Paul Kennedy, award-winning author of The Rise and Fall of the Great Powers and one of today’s most renowned historians, now provides a new and unique look at how World War II was won. Engineers of Victory is a fascinating nuts-and-bolts account of the strategic factors that led to Allied victory. Kennedy reveals how the leaders’ grand strategy was carried out by the ordinary soldiers, scientists, engineers, and businessmen responsible for realizing their commanders’ visions of success. In January 1943, FDR and Churchill convened in Casablanca and established the Allied objectives for the war: to defeat the Nazi blitzkrieg; to control the Atlantic sea lanes and the air over western and central Europe; to take the fight to the European mainland; and to end Japan’s imperialism. Astonishingly, a little over a year later, these ambitious goals had nearly all been accomplished. With riveting, tactical detail, Engineers of Victory reveals how. [...]

The story of World War II is often told as a grand narrative, as if it were fought by supermen or decided by fate. Here Kennedy uncovers the real heroes of the war, highlighting for the first time the creative strategies, tactics, and organizational decisions that made the lofty Allied objectives into a successful reality. In an even more significant way, Engineers of Victory has another claim to our attention, for it restores “the middle level of war” to its rightful place in history. 


War Plan Orange: The U.S. Strategy to Defeat Japan, 1897-1945 by Edward S. Miller, U.S. Naval Institute, 2007.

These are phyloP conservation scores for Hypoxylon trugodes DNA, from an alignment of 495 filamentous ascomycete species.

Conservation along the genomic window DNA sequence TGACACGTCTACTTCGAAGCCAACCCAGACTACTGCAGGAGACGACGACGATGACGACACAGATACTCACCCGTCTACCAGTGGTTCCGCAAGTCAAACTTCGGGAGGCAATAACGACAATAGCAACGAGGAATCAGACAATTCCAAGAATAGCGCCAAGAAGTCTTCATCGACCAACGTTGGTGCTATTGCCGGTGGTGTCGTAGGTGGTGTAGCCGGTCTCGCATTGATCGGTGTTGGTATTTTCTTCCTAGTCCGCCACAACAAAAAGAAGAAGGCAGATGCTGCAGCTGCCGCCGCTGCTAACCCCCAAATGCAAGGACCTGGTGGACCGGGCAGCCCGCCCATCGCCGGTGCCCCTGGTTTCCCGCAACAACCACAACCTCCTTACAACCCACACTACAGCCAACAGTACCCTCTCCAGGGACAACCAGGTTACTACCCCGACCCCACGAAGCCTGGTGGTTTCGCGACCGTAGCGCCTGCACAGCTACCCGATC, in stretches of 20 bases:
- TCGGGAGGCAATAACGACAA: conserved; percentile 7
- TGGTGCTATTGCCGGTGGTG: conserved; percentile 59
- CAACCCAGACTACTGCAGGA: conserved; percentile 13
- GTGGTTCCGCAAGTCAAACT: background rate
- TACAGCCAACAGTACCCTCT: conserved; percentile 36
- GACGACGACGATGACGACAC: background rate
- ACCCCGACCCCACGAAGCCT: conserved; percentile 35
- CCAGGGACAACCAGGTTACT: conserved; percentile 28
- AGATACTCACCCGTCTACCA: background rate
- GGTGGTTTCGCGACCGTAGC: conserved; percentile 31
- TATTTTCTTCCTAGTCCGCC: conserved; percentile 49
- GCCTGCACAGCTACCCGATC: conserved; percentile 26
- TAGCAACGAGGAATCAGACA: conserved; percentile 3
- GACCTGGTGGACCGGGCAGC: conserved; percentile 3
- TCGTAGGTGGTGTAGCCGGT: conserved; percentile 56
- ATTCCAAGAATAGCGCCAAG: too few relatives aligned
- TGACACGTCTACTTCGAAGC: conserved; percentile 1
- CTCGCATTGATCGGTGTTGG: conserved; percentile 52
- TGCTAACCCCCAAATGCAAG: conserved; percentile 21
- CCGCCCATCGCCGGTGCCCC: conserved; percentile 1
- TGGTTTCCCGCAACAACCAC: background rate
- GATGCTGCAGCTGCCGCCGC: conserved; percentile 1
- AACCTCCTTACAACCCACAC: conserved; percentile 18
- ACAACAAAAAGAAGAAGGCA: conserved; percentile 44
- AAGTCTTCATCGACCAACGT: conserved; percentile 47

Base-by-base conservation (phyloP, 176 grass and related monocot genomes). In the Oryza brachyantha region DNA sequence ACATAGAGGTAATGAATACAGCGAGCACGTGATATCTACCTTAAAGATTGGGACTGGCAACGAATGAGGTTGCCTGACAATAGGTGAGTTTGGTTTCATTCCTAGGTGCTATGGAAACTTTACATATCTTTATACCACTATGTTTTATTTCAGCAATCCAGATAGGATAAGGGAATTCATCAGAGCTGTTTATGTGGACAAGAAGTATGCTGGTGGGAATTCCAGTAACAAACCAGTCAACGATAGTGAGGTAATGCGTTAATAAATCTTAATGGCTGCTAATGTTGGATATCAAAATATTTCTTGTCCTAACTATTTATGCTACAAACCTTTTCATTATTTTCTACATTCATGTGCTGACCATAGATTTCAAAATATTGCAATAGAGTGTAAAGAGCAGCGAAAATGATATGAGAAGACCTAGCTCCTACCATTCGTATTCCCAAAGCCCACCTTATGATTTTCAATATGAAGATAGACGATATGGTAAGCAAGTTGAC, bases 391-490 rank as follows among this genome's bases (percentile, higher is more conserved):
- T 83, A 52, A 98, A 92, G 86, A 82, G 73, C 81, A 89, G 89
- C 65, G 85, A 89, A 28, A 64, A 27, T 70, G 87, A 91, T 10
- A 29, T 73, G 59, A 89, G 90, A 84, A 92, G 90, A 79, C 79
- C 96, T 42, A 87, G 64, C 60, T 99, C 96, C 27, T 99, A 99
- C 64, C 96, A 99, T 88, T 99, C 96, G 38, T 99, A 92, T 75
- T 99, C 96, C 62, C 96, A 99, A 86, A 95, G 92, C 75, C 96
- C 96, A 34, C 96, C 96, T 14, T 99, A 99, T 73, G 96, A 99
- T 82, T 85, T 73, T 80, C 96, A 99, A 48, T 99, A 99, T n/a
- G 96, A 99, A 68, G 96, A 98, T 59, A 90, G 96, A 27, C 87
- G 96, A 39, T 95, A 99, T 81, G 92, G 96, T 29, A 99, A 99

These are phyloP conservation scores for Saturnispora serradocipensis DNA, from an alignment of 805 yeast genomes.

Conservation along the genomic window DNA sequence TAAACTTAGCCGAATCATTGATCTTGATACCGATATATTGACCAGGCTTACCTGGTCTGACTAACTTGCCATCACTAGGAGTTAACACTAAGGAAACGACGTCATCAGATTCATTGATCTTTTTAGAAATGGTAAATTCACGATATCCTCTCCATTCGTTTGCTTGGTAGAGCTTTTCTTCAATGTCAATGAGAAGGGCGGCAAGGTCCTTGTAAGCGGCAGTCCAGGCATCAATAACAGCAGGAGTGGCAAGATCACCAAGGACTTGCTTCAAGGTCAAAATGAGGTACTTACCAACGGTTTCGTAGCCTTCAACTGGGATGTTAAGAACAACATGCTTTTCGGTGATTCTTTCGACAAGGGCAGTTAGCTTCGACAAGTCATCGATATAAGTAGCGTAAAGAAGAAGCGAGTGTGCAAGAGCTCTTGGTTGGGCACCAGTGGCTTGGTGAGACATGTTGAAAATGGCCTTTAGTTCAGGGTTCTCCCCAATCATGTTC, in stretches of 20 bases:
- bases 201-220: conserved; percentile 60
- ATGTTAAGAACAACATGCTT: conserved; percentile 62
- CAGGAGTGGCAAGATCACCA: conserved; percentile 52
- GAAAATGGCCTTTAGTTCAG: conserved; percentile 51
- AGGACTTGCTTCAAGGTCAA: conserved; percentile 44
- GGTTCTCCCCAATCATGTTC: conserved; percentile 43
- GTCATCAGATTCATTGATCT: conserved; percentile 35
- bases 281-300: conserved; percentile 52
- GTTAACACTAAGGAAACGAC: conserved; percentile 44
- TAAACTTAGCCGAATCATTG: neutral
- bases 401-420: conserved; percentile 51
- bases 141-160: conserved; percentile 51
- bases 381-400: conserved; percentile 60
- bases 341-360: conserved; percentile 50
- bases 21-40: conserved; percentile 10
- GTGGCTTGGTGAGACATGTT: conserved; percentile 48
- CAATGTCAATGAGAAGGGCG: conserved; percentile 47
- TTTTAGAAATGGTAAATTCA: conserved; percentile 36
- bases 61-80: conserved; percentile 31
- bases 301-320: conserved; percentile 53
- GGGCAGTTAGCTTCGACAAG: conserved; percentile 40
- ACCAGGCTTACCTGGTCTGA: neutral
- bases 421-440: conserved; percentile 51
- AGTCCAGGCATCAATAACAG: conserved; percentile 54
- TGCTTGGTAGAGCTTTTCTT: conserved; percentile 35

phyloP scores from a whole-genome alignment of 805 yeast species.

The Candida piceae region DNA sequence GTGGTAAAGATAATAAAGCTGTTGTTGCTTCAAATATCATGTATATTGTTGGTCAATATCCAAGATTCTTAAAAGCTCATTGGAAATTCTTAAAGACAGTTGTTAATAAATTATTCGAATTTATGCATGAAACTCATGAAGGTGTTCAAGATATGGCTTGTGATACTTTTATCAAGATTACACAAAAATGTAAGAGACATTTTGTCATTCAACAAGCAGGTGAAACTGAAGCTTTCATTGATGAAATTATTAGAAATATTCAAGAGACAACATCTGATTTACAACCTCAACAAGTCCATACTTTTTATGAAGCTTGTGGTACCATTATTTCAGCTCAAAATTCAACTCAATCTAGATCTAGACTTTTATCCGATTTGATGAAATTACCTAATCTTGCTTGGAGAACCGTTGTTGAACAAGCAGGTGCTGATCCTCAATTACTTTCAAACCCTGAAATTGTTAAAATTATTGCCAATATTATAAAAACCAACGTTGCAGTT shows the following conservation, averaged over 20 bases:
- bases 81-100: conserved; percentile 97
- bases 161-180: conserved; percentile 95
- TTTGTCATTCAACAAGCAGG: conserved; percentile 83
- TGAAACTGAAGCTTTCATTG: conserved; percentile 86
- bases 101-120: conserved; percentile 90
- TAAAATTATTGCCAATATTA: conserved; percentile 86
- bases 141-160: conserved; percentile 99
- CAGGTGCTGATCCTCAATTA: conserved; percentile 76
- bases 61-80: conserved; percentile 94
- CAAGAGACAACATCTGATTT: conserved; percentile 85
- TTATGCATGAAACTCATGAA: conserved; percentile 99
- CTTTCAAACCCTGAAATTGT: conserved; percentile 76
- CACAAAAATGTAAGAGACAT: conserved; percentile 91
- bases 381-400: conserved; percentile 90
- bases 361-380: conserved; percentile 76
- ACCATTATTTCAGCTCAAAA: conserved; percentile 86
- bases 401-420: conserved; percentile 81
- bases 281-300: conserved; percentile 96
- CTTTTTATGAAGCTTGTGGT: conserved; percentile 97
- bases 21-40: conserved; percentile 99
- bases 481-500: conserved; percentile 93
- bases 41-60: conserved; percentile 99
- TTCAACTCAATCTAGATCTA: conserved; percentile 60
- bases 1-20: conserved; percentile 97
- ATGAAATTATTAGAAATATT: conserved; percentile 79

Based on twenty years of research in formerly secret archives, this book reveals for the first time the full significance of War Plan Orange—the U.S. Navy's strategy to defeat Japan, formulated over the forty years prior to World War II.  It recounts the struggles between "thrusting" and "cautionary" schools of strategy, the roles of outspoken leaders such as Dewey, Mahan, King, and MacArthur, and the adaptation of aviation and other technologies to the plan.  The book shows that the strategy of Plan Orange was the basis of prewar U.S. naval development in training, ship and aircraft design, and amphibious and tactical thought.

War Plan Orange is the recipient of numerous book awards, including the prestigious Theodore and Franklin Roosevelt Naval History Prize.

Related reading: "The New War Plan Orange" by LCDR Scott Allen USN (Ret.), U.S. Naval Institute Proceedings, vol. 122/8/1,122, August 1996.

Force reductions have weakened the U.S. military’s role as a stabilizing influence in the Western Pacific. Asian leaders see—and plan to fill—the power vacuum. [...] It is time to think about a new War Plan Orange.

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  1. Feedback:

    Singer and Cole's Ghost Fleet is an absolute must-read and won't take long. The footnotes alone are worth the price of the book.

    I also esteem Miller's War Plan Orange but with a twist. It took us 318 war games, mostly played against the Japanese, to evolve our winning strategy and our planning was still not complete in the mid-1930s. Yet in 1926, Hector C. Bywater, an English naval observer and journalist, published The Great Pacific War, 1931-1933 and in it captured many or most of the campaign and tactical phenomena it took the Naval War College and OPNAV another 20 years to figure out. Bywater's novel even had the war start with a Japanese surprise attack, but on the Panama Canal instead of Pearl Harbor. He had the Philippines fall just as fast as they did in the real war ten years later.

    Wayne Hughes, CAPT USN (Ret.)